Tuesday, May 31, 2005

Is animal rights left?

The prestigious Nuffield Council on Bioethics has just issued their lengthy (downloadable) report, The Ethics of Research involving Animals. The report shows considerable familiarity with the philosophical debate of recent years concerning the moral status of animals, and is indicative of the way that the issue of the treatment of animals is becoming increasingly public.

A couple of years ago Matthew Scully published Dominion: The Power of Man, the Suffering of Animals, and the Call to Mercy. The book is both passionate and dispassionate: an unflinching look at the ways humans exploit, torment, and kill non-human creatures for profit and for sport, and a call for an end to the abuse. Dominion has sold very well, and has made its author a leading voice in defence of the interests of animals. What may surprise some is that Matthew Scully is no left-wing, anti-establishment outsider, but a bona fide political conservative, in fact a former senior speechwriter for President George Dubya. Where, then, does that leave the animal-rights movement on the political spectrum? There is no simple answer. Different advocates of animal interests come from different philosophical and political positions. Scully, for example, is sharply, and I think unfairly, critical of the politically left-wing philosopher Peter Singer, whose book Animal Liberation was a trigger for the movement. (It should be noted that, while all those in the animal-rights movement desire radically better legal protection for animals, not all believe that the concept of moral rights is the best philosophical ground for the movement. Singer himself, as a utilitarian, does not advocate moral rights for either animals or humans.) Scully's compassionate conservatism has an affinity with the writings of animal-rights theologian Andrew Linzey, who emphasizes the human obligation to care for God's creatures. Meanwhile, many on the left see little connection between animal rights and progressive politics. The grizzly-bear hunt in B.C. is a case in point: not only did the NDP, during the recent election campaign, refuse to commit itself to reinstating the moratorium implemented by the old NDP government, but the issue, according to current leader Carole James, was one of sustainability, to be determined by science. There was no talk by her or the party of bears' having an intrinsic value as sentient individuals that would make it just plain wrong to hunt them.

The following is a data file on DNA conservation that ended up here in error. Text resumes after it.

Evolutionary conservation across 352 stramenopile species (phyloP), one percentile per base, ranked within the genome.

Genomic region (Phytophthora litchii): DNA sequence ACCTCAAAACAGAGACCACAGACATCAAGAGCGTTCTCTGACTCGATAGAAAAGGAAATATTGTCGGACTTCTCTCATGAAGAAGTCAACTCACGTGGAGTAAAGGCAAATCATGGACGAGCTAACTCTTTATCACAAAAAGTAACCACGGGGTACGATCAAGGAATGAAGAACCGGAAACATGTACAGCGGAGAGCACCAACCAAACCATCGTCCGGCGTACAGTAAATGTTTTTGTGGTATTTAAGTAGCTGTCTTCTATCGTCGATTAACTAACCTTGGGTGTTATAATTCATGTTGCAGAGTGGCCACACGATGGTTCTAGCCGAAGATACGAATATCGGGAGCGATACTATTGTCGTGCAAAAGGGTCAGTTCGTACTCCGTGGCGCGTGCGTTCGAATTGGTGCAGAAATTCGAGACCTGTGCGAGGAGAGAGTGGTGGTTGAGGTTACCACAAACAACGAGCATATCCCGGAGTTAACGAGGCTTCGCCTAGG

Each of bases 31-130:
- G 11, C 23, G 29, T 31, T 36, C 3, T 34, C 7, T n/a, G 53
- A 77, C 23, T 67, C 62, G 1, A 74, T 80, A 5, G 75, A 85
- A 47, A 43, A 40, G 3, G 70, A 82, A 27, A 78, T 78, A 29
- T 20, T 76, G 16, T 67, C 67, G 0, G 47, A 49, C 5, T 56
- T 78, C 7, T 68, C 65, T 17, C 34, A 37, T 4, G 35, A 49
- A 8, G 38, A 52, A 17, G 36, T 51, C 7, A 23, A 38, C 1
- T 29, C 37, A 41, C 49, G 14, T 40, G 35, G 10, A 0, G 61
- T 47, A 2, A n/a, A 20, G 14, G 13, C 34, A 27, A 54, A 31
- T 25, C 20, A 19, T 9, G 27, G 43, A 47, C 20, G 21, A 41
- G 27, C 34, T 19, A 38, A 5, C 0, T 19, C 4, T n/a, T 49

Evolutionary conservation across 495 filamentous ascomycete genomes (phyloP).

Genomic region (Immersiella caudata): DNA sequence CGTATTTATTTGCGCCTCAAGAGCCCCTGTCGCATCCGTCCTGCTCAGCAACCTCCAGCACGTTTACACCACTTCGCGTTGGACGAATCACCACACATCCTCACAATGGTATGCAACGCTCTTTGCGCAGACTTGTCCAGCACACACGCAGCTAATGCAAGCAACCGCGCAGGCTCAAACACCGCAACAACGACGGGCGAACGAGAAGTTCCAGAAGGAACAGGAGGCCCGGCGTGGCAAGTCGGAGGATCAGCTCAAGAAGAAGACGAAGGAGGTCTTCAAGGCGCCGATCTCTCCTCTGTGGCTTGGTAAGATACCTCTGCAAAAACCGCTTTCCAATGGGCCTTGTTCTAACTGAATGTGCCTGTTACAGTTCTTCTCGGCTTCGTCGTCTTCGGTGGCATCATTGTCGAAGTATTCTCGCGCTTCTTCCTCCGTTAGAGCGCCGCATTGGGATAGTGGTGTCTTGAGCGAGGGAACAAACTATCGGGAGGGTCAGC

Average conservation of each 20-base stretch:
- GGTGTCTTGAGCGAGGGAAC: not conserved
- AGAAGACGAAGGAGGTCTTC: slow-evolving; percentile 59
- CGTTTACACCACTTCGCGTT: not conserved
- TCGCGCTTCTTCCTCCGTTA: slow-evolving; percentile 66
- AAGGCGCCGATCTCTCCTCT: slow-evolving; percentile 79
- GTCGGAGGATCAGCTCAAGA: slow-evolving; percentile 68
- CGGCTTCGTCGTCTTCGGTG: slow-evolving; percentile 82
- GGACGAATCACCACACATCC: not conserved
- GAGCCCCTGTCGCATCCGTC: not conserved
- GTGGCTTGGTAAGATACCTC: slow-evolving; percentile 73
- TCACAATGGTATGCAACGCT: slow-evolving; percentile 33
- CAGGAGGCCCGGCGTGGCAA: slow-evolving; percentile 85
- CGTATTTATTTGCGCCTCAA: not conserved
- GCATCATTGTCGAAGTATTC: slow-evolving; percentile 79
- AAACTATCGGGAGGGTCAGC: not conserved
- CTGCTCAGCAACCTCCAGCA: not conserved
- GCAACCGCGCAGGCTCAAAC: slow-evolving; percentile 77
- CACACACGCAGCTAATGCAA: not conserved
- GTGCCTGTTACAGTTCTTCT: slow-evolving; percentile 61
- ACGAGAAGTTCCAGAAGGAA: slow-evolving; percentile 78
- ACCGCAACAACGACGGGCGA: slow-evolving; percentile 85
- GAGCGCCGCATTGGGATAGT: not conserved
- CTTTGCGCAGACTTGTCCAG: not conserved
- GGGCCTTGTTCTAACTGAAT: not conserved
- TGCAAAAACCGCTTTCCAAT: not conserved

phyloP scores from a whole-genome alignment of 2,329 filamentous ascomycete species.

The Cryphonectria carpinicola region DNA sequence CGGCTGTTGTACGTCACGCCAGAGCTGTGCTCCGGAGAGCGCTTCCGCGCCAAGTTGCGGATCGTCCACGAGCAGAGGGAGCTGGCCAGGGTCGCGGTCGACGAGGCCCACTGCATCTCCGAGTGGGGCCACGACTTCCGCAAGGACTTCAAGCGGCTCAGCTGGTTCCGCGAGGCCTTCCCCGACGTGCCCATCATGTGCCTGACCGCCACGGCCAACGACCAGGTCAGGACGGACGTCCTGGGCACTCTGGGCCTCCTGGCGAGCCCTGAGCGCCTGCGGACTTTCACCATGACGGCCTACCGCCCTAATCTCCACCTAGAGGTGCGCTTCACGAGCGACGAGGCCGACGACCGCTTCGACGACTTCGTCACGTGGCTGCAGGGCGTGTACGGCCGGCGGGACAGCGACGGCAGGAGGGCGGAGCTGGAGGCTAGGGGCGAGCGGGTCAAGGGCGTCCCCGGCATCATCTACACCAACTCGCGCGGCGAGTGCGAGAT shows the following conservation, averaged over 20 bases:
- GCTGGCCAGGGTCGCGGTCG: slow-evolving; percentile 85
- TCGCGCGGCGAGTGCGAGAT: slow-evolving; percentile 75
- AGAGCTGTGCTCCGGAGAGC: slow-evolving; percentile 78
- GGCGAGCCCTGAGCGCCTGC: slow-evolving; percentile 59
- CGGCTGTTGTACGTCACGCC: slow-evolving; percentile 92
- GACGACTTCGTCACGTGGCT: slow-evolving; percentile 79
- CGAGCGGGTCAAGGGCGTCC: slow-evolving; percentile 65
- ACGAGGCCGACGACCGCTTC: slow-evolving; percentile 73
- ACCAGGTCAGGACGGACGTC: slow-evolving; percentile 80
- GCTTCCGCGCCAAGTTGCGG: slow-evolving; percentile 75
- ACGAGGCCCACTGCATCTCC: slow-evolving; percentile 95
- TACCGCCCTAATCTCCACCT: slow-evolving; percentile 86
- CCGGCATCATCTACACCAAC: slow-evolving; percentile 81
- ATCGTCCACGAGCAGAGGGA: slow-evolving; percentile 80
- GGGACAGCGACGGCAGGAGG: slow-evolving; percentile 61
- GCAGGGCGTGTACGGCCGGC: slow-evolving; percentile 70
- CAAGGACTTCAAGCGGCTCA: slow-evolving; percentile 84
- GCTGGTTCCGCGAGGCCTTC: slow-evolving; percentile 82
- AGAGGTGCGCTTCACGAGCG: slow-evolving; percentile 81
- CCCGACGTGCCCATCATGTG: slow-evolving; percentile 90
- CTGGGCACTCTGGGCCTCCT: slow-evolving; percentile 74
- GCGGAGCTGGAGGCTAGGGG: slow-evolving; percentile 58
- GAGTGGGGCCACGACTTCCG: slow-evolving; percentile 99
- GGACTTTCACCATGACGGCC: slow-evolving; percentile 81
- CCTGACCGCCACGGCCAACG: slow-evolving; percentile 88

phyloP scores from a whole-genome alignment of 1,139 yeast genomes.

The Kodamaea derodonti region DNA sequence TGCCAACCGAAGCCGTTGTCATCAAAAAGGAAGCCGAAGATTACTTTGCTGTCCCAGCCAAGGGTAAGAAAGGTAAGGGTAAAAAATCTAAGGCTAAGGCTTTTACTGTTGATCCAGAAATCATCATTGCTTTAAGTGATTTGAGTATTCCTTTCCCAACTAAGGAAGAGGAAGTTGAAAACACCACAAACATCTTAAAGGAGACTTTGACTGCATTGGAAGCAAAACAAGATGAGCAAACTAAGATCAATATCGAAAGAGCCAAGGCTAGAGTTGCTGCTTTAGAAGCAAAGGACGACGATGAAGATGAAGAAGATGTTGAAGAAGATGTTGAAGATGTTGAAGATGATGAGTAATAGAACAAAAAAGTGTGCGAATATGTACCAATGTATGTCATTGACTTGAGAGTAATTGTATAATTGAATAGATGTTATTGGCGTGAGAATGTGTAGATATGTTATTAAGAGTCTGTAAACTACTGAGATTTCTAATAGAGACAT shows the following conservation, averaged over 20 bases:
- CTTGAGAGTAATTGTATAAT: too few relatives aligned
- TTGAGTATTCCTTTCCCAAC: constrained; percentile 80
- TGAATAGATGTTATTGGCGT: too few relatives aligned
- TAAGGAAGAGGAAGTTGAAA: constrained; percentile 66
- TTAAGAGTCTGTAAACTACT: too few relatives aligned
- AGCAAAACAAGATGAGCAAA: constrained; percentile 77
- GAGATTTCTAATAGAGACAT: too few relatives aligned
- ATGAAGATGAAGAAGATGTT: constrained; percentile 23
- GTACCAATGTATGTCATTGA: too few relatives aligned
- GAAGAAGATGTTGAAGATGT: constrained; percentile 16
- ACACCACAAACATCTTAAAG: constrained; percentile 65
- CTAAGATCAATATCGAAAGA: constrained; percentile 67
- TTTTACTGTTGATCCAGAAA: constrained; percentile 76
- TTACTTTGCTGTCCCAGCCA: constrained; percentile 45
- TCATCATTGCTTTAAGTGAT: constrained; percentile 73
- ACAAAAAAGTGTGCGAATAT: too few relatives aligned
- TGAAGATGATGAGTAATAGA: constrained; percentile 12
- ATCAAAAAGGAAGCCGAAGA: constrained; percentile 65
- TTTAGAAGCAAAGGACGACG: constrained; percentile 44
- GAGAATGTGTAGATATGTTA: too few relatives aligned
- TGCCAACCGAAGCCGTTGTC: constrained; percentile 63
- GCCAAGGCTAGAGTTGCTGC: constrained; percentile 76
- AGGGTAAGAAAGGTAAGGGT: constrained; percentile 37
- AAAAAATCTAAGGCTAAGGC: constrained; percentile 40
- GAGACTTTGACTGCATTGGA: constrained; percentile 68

But one thing can be said with confidence: animal rights/liberation is a radical movement, fundamentally at odds with society's dominant belief in human beings' right to exploit non-humans as simply resources. As such, it runs directly counter to the inherent tendency of capitalism to regard all elements of the natural and social world as material exploitable for profit. If it is compatible with compassionate conservatism, this must be a subversive form of conservatism, one ultimately at odds with an unfettered free market, and one that could make common cause with the left on many issues.

Sunday, May 29, 2005

Surprise, surprise

Eight months before the invasion of Iraq, British PM Tony Blair and top members of his government met to review information from Sir Richard Dearlove, head of MI-6, who had just returned from Washington. The so-called Downing Street Memo, secret until it was leaked during the recent UK election campaign, provides damning evidence that President Bush had already made up his mind to invade Iraq by the summer of 2002, in the absence of any evidence that Iraq was a threat to the US or even to its neighbours. Response in the US media to the revelation has been slow to build, but several score members of Congress have now called on Bush to explain the memo, whose accuracy has not been challenged.

The West is not conservative